I’m a little late to the game on this one. I had my memo sitting in my Palm Pre. It was only when I lost the phone that I remembered this thought about social gatherings.
We’ve all been there before: you’re invited to a party, and get this, there’s going to be GIRLS THERE. Douse cologne, pop collar, shine shoes, puff chest. Showtime.
You walk through the door and there are about twice as many people you were expecting, maybe 25-30 in all. You know about 10 and the catchup is quick and easy. But what about all the others? Some are friends of friends, others friends of friends of friends, others generally unsociable and smelly.
New Year’s Eve.
Now I’m there (I’m switching back to the 1st person because I’m in love with myself and will always be the first person as far as I’m concerned), standing in the kitchen doorway, perusing over scraps from the seafood feast prepared not in my honour; the feast I was unable to attend due to the tiresome yet necessary evil of employment.
I look around. An ocean of unfamiliarity. Where are the people whose names I already know? I need a smooth transition here.
Mercifully a friend emerges from the other room, which is clearly the bastion of my dear known associates.
“Everyone, this is Baumer!”
He’s excited because he hasn’t seen me in a year and yes, I’m a hot commodity.
I semi-awkwardly make eye contact with those sitting around the kitchen table, sprinkling a “Hey” here, a “How’s it going?” there.
Ok, introductions mostly made.
It seems like a good time to make my way to the living room and ultimately the patio where my friends await. Navigating my way through the crowded kitchen, disaster strikes.
Some chick emerges from the bathroom!
What do I do now? I’m already on my way out and I’d have to make a personal introduction now, my hype man is gone.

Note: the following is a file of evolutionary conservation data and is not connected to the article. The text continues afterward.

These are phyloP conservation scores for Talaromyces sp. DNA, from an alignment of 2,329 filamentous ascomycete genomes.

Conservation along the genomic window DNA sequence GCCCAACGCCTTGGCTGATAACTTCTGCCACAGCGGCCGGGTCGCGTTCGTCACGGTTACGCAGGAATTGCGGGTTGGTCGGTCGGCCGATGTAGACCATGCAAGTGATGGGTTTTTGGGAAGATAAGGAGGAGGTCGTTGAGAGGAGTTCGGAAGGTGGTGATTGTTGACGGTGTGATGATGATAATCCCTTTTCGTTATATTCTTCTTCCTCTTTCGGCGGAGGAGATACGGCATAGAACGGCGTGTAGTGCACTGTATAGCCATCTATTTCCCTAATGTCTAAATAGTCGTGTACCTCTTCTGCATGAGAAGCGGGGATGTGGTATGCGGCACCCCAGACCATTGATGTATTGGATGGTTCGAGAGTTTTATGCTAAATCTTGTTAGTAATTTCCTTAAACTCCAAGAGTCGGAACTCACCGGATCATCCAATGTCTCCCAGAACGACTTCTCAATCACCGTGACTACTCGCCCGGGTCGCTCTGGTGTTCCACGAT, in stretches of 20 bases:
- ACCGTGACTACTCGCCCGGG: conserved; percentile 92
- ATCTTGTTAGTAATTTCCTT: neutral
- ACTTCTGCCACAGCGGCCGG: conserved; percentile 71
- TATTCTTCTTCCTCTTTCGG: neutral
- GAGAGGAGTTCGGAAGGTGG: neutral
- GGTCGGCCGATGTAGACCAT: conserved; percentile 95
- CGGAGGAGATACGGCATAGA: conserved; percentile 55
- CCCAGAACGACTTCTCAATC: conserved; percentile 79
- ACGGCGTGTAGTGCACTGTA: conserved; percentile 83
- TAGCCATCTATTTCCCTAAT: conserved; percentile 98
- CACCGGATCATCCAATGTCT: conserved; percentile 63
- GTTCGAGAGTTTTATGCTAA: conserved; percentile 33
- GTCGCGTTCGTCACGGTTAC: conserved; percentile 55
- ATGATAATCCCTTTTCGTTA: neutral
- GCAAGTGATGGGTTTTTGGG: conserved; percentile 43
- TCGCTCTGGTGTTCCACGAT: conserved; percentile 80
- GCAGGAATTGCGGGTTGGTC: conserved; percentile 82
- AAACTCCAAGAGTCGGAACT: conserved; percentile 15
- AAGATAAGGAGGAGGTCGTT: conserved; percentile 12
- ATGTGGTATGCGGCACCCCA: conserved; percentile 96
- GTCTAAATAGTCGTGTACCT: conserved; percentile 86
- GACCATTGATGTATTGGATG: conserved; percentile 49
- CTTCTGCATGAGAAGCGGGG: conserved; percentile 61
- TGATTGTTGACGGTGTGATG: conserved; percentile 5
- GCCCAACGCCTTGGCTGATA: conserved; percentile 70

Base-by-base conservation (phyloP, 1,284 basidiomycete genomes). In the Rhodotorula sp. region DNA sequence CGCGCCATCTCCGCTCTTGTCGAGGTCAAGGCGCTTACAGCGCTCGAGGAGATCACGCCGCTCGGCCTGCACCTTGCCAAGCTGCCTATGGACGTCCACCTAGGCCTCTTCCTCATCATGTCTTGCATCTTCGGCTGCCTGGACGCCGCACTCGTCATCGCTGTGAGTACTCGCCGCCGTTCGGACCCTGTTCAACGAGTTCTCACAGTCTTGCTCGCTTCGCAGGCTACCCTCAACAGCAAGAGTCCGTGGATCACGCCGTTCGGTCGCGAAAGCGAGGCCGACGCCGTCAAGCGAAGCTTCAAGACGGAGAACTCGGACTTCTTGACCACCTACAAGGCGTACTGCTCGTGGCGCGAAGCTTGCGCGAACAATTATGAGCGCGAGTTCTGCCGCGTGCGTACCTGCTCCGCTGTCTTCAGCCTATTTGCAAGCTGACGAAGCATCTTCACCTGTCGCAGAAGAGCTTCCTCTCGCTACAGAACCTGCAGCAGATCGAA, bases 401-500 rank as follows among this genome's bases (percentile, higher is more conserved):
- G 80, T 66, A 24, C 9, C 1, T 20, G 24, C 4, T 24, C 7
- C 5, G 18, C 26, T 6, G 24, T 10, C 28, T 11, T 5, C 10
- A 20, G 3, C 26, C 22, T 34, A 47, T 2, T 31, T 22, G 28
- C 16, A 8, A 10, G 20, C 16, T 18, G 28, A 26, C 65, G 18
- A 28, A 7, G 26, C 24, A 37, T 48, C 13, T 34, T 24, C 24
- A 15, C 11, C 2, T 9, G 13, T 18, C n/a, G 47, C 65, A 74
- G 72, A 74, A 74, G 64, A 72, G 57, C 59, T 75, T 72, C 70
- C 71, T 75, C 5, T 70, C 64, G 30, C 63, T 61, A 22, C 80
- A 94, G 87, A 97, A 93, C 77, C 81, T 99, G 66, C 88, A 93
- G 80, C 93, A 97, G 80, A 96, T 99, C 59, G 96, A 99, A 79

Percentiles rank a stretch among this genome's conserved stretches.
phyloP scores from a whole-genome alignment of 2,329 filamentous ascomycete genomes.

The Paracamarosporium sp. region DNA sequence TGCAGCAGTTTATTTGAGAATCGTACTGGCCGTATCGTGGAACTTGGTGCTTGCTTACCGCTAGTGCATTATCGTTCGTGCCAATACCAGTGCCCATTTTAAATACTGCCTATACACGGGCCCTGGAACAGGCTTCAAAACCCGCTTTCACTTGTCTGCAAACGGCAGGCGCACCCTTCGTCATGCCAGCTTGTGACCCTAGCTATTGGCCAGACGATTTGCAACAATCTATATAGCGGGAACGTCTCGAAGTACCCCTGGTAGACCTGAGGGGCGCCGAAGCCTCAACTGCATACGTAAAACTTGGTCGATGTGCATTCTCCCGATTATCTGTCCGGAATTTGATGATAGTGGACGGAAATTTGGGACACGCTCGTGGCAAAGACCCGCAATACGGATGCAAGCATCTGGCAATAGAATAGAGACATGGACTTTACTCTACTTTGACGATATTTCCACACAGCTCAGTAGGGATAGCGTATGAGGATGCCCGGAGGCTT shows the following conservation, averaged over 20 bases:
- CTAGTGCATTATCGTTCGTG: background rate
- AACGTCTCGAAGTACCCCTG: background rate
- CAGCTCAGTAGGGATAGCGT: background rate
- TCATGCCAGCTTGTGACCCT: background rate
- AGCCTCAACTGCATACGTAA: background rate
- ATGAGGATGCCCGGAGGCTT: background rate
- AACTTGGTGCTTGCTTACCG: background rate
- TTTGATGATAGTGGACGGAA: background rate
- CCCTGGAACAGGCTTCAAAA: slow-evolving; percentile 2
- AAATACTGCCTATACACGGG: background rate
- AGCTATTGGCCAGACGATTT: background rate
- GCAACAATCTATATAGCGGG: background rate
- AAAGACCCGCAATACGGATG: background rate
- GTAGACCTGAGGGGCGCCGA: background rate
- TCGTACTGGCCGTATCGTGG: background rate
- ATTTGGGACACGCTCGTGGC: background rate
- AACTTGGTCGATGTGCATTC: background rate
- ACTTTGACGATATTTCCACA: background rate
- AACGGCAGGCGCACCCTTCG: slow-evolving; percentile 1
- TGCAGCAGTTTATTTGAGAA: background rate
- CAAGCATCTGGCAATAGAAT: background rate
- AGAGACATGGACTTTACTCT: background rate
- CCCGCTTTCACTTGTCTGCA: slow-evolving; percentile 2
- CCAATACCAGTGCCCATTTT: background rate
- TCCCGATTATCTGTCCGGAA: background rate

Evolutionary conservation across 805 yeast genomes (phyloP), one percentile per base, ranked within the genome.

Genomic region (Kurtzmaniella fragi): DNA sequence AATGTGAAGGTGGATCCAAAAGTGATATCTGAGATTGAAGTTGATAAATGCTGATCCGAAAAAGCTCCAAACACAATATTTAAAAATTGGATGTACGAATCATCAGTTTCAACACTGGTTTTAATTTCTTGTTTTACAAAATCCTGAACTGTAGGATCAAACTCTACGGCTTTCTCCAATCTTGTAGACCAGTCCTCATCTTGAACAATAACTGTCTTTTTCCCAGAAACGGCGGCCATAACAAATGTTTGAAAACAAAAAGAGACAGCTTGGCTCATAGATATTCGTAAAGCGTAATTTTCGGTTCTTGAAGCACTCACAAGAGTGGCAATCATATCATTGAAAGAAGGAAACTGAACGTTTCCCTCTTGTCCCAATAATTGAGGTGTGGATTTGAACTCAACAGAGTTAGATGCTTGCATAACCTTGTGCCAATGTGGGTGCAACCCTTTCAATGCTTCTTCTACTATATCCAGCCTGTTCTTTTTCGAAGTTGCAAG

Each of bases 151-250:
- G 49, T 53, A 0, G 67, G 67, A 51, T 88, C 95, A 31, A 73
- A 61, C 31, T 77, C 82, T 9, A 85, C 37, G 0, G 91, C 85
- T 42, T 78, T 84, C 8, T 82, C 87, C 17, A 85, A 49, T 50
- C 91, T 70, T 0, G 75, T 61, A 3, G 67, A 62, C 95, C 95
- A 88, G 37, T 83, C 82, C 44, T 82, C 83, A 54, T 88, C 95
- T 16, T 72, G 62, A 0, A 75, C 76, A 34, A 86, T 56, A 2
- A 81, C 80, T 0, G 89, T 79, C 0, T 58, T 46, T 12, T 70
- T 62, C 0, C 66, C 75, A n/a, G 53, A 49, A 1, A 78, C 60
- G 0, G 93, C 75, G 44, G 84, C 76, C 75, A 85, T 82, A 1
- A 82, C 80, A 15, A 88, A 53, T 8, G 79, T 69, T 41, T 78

9:oo P.M. and weary from travel, I do the only sensible thing: I ignore her entirely and exeunt is I.
I know already that I’ve made a dreadful mistake, even as I happily embrace the ladies and gentlemen that I so adore. I’ll now have to dodge that girl for the rest of the night. A nearly irrevocable social decision.
I proceed to be inundated with sore eyes, truly being a soothing sight, reacquainted with old friends and acquaintances alike.
As we chat and laugh and make excessive noise, more people enter the house, more people that I know not, nor do I have a strong desire to know. There are enough people here already.
Ok, that’s mostly the end of my story and brings me to my point!
You have a point, Baumer? Occasionally, people.
Any time you’re in a social situation with new people, you’re forced to make the same old introduction, the same old summation of school and success, the same tired talk, the smallest of the small.
And you don’t have much of a choice. You pretty much have to. You may otherwise be branded as hostile or rude or racist or Mormon.
To make matters worse, if you do not engage in the trite introduction, you’ll have set a precedent that there’s no coming back from. For the rest of the night, you’ll have to:
A) Ignore that person entirely, further
B) Avoid that person entirely, gracefully
C) Become so saturated with guilt for not having perpetuated lame social conventions that you’ll need to make that introduction, regardless, but now having to
i) Make some excuse for having ignored them
ii) Acknowledge your rudeness and blame it on your medication
iii) Accuse the person of having stolen $40 and totally topsy turvying that shit
Conclusion: society would be far better off if everyone ignored everyone and no one talked to anyone.
No more awkwardness, just calm, silent apathy. No small talk = no social woes = the terrorists don’t win.
And those are some things that bother me.